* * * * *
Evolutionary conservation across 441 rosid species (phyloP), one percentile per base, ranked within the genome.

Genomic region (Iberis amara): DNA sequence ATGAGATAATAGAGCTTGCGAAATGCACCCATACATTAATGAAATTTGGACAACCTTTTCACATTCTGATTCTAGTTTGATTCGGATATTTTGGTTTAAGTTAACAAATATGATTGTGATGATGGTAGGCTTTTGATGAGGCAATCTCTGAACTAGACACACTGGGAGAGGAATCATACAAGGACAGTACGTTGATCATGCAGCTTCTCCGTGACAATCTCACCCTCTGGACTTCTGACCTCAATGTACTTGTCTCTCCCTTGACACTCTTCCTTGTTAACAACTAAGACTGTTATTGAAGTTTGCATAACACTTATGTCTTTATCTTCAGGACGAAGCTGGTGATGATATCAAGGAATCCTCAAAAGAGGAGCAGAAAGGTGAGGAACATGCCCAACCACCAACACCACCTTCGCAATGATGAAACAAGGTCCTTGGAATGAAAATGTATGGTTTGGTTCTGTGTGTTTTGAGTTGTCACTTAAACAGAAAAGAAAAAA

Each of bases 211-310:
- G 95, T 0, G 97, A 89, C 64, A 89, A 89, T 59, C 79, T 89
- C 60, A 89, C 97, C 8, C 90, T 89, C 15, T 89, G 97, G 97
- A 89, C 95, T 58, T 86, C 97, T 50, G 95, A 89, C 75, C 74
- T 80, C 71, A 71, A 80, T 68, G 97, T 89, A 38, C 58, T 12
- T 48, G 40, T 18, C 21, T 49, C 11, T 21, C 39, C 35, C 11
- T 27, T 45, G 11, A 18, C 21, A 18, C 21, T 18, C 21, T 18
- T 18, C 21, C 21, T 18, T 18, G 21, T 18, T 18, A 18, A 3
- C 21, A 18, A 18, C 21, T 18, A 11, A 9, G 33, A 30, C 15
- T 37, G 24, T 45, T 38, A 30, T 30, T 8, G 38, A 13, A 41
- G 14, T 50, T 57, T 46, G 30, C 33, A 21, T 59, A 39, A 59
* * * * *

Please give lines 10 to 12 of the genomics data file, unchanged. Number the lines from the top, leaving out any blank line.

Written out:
- T 18, C 21, C 21, T 18, T 18, G 21, T 18, T 18, A 18, A 3
- C 21, A 18, A 18, C 21, T 18, A 11, A 9, G 33, A 30, C 15
- T 37, G 24, T 45, T 38, A 30, T 30, T 8, G 38, A 13, A 41